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Analysis From Washington: Fighting Russia�s Privatization Crimes

Washington, 14 March 1997 (RFE/RL) - The Russian interior ministry has set up a special group to combat crimes arising from the privatization of state property, but the tasks it faces are truly daunting.

As police Lieutenant General Aleksandr Dementiyev admitted on Thursday when he announced the creation of this group, prosecutors have been hampered by the fact that during the period of large-scale privatization, there were no legal acts defining what was a crime.

Moreover, most of the people who have been arrested on "privatization charges" are sufficiently senior that they often enjoy political protection of one kind or another.

For example, Dementiyev said the interior ministry is currently investigating 74 cases involving top government officials, but he said that information about them is being kept secret because "they are of state importance."

Despite these difficulties, Dementiyev took credit for registering 1,700 privatization crimes in 1996 alone, 880 of which have been sent to the courts for trial.

But the difficulties of coping with privatization crimes flow from more than the absence of law and the involvement with senior officials in them. They also arise from five other factors which complicate the work of law enforcement bodies.

First, many of these crimes arise from officials offering state property for sale at far less than its real value. In an interview published in the Moscow newspaper "Rossiiskaya gazeta" on Thursday, Russia's chief prosecutor Yuri Skuratov gave an example of this.

He reported that government officials had offered to sell the Magnitogorsk metallurgical factory to one group of investors for 300 million rubles. But a court vacated the sale when it determined that the plant could in fact be sold for 22 billion rubles.

Such deals between government officials and Russian and foreign businessmen often arise as a result of bribes passing from the latter to the former.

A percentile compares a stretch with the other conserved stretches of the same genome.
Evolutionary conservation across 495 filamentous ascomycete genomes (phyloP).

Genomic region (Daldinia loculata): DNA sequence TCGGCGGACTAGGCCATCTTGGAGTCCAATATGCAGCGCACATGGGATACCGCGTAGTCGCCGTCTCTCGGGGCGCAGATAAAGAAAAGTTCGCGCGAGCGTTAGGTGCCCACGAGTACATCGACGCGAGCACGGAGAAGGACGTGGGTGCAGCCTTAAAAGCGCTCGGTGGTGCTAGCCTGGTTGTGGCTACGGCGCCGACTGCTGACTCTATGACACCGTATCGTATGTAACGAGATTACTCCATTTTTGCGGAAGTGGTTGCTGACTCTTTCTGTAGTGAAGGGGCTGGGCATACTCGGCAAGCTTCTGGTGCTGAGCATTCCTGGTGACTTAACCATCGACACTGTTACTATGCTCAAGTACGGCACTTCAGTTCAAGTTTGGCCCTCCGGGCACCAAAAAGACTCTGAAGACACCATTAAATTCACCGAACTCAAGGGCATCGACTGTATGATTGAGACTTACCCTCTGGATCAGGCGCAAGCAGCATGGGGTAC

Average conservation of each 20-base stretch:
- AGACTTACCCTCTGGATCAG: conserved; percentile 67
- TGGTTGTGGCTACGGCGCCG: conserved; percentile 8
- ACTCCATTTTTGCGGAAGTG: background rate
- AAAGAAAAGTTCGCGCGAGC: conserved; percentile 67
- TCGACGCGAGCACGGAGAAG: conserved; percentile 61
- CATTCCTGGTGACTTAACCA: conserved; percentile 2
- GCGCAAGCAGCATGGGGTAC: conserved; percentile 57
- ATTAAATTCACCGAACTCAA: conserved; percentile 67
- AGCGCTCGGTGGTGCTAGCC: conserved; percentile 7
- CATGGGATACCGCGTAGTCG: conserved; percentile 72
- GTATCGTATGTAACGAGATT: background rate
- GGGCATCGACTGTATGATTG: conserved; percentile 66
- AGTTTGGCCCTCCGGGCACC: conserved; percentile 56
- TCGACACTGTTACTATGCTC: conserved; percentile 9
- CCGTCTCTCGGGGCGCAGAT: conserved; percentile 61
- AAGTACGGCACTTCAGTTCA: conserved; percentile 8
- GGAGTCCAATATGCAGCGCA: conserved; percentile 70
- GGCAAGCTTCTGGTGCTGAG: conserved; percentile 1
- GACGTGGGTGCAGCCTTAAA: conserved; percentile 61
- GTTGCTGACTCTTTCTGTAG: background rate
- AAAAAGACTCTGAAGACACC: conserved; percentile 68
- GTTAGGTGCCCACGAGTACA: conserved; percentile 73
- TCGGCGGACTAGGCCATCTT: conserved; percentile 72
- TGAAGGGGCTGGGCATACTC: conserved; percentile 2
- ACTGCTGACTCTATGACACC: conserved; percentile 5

Second, many of these crimes involve foreign investment, something Moscow wants to attract but has not yet found a way to regulate.

Skuratov, for example, said that "we are not against foreign capital presence on our market but such presence must remain within the framework of law."

Because many foreign firms became involved with the Russian economy when the legal framework for privatization was far from clear, any effort to impose laws on these foreign investors now could frighten them and others off.

And that is something the Russian government is certainly opposed to.

Third, many privatization crimes involve the transfer of Russian assets abroad, often in violation of Russian banking and tax laws.

Skuratov complained in his interview that "currency valuables are being taken to other countries illegally with the help of joint enterprises or upfront payments for mythical deliveries which will never be made."

"Our quick-thinking entrepreneurs," Skuratov said," have set up some 60,000 such companies." And they have used them to export capital that should be invested in Russian firms.

Fourth, some privatization crimes concern the transfer into private hands of Russian state property abroad. Skuratov conceded that Moscow does not have "exact data" about just how much property Russia does own beyond its borders.

But the chief prosecutor noted that often "such property can be re-registered as private property in keeping with local laws in some countries, and Russia then loses it forever."

Again, the ability of the Russian authorities to address this problem is small, and it is likely made smaller still by Moscow's concerns over the reaction of foreign investors to any effort to combat such privatization.

And fifth, many privatization crimes involve close personal ties between senior government officials and the people to whom they privatize state assets.

As yet, there is no clear understanding of conflict of interest between public office and private gain. The latest example of this came on Wednesday when Russian President Boris Yeltsin appointed his son-in-law acting director of Aeroflot.

There may be nothing illegal about this, but such nepotism certainly undercuts the message that Moscow must combat the crimes of privatization, a message Yeltsin and other Russian officials have been sending in recent days.